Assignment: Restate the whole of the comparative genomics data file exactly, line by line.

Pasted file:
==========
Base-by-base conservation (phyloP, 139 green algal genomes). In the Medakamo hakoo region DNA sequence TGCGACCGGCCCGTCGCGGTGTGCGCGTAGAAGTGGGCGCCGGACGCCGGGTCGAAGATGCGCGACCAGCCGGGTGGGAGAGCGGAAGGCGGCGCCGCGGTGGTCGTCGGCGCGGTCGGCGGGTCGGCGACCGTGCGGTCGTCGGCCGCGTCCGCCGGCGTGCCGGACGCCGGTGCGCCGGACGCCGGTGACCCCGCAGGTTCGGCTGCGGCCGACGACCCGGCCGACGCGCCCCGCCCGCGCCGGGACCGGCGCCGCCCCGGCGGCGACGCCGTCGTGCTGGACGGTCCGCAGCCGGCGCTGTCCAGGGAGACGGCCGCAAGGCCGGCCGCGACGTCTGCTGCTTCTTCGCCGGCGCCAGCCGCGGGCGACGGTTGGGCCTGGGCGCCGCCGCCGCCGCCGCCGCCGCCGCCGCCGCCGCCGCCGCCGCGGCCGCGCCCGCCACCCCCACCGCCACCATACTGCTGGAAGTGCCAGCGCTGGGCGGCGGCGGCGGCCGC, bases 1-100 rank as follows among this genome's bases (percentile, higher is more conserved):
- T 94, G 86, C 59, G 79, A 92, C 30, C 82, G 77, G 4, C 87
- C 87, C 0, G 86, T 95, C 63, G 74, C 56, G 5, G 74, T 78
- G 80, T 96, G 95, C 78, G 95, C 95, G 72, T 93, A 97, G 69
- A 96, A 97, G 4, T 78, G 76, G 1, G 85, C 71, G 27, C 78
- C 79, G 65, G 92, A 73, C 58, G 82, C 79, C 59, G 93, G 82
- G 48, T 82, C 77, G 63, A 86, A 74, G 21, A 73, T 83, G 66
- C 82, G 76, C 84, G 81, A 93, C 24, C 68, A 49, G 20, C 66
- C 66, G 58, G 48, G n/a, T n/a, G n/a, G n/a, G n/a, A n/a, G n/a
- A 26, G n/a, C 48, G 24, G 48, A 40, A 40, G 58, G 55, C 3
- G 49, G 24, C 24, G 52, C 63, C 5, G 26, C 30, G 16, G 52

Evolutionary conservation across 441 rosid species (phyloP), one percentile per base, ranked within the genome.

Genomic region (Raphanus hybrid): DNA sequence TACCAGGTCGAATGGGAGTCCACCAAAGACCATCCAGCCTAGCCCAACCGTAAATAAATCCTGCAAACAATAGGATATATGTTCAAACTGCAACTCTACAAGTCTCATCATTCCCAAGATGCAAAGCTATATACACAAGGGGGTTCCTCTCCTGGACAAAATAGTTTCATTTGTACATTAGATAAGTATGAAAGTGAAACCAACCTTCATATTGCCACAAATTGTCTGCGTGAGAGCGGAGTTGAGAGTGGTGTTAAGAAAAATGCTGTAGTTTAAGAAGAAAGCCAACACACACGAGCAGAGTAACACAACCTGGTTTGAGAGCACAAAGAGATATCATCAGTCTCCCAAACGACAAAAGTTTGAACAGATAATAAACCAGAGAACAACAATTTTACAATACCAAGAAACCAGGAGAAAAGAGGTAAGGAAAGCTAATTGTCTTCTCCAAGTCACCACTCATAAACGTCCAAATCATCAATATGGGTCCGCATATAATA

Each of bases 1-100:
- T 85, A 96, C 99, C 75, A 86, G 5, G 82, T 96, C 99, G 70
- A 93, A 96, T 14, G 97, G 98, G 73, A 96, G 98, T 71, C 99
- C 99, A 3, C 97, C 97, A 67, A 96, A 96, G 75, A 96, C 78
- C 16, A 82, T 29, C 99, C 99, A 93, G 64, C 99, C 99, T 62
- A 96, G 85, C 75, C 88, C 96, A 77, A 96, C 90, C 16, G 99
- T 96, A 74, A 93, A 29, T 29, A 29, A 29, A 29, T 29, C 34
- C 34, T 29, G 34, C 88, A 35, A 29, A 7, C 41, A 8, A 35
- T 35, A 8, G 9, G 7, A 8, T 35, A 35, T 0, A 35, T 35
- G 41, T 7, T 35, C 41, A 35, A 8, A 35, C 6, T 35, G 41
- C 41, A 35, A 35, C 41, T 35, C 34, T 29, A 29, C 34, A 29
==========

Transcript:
Base-by-base conservation (phyloP, 139 green algal genomes). In the Medakamo hakoo region DNA sequence TGCGACCGGCCCGTCGCGGTGTGCGCGTAGAAGTGGGCGCCGGACGCCGGGTCGAAGATGCGCGACCAGCCGGGTGGGAGAGCGGAAGGCGGCGCCGCGGTGGTCGTCGGCGCGGTCGGCGGGTCGGCGACCGTGCGGTCGTCGGCCGCGTCCGCCGGCGTGCCGGACGCCGGTGCGCCGGACGCCGGTGACCCCGCAGGTTCGGCTGCGGCCGACGACCCGGCCGACGCGCCCCGCCCGCGCCGGGACCGGCGCCGCCCCGGCGGCGACGCCGTCGTGCTGGACGGTCCGCAGCCGGCGCTGTCCAGGGAGACGGCCGCAAGGCCGGCCGCGACGTCTGCTGCTTCTTCGCCGGCGCCAGCCGCGGGCGACGGTTGGGCCTGGGCGCCGCCGCCGCCGCCGCCGCCGCCGCCGCCGCCGCCGCCGCCGCGGCCGCGCCCGCCACCCCCACCGCCACCATACTGCTGGAAGTGCCAGCGCTGGGCGGCGGCGGCGGCCGC, bases 1-100 rank as follows among this genome's bases (percentile, higher is more conserved):
- T 94, G 86, C 59, G 79, A 92, C 30, C 82, G 77, G 4, C 87
- C 87, C 0, G 86, T 95, C 63, G 74, C 56, G 5, G 74, T 78
- G 80, T 96, G 95, C 78, G 95, C 95, G 72, T 93, A 97, G 69
- A 96, A 97, G 4, T 78, G 76, G 1, G 85, C 71, G 27, C 78
- C 79, G 65, G 92, A 73, C 58, G 82, C 79, C 59, G 93, G 82
- G 48, T 82, C 77, G 63, A 86, A 74, G 21, A 73, T 83, G 66
- C 82, G 76, C 84, G 81, A 93, C 24, C 68, A 49, G 20, C 66
- C 66, G 58, G 48, G n/a, T n/a, G n/a, G n/a, G n/a, A n/a, G n/a
- A 26, G n/a, C 48, G 24, G 48, A 40, A 40, G 58, G 55, C 3
- G 49, G 24, C 24, G 52, C 63, C 5, G 26, C 30, G 16, G 52

Evolutionary conservation across 441 rosid species (phyloP), one percentile per base, ranked within the genome.

Genomic region (Raphanus hybrid): DNA sequence TACCAGGTCGAATGGGAGTCCACCAAAGACCATCCAGCCTAGCCCAACCGTAAATAAATCCTGCAAACAATAGGATATATGTTCAAACTGCAACTCTACAAGTCTCATCATTCCCAAGATGCAAAGCTATATACACAAGGGGGTTCCTCTCCTGGACAAAATAGTTTCATTTGTACATTAGATAAGTATGAAAGTGAAACCAACCTTCATATTGCCACAAATTGTCTGCGTGAGAGCGGAGTTGAGAGTGGTGTTAAGAAAAATGCTGTAGTTTAAGAAGAAAGCCAACACACACGAGCAGAGTAACACAACCTGGTTTGAGAGCACAAAGAGATATCATCAGTCTCCCAAACGACAAAAGTTTGAACAGATAATAAACCAGAGAACAACAATTTTACAATACCAAGAAACCAGGAGAAAAGAGGTAAGGAAAGCTAATTGTCTTCTCCAAGTCACCACTCATAAACGTCCAAATCATCAATATGGGTCCGCATATAATA

Each of bases 1-100:
- T 85, A 96, C 99, C 75, A 86, G 5, G 82, T 96, C 99, G 70
- A 93, A 96, T 14, G 97, G 98, G 73, A 96, G 98, T 71, C 99
- C 99, A 3, C 97, C 97, A 67, A 96, A 96, G 75, A 96, C 78
- C 16, A 82, T 29, C 99, C 99, A 93, G 64, C 99, C 99, T 62
- A 96, G 85, C 75, C 88, C 96, A 77, A 96, C 90, C 16, G 99
- T 96, A 74, A 93, A 29, T 29, A 29, A 29, A 29, T 29, C 34
- C 34, T 29, G 34, C 88, A 35, A 29, A 7, C 41, A 8, A 35
- T 35, A 8, G 9, G 7, A 8, T 35, A 35, T 0, A 35, T 35
- G 41, T 7, T 35, C 41, A 35, A 8, A 35, C 6, T 35, G 41
- C 41, A 35, A 35, C 41, T 35, C 34, T 29, A 29, C 34, A 29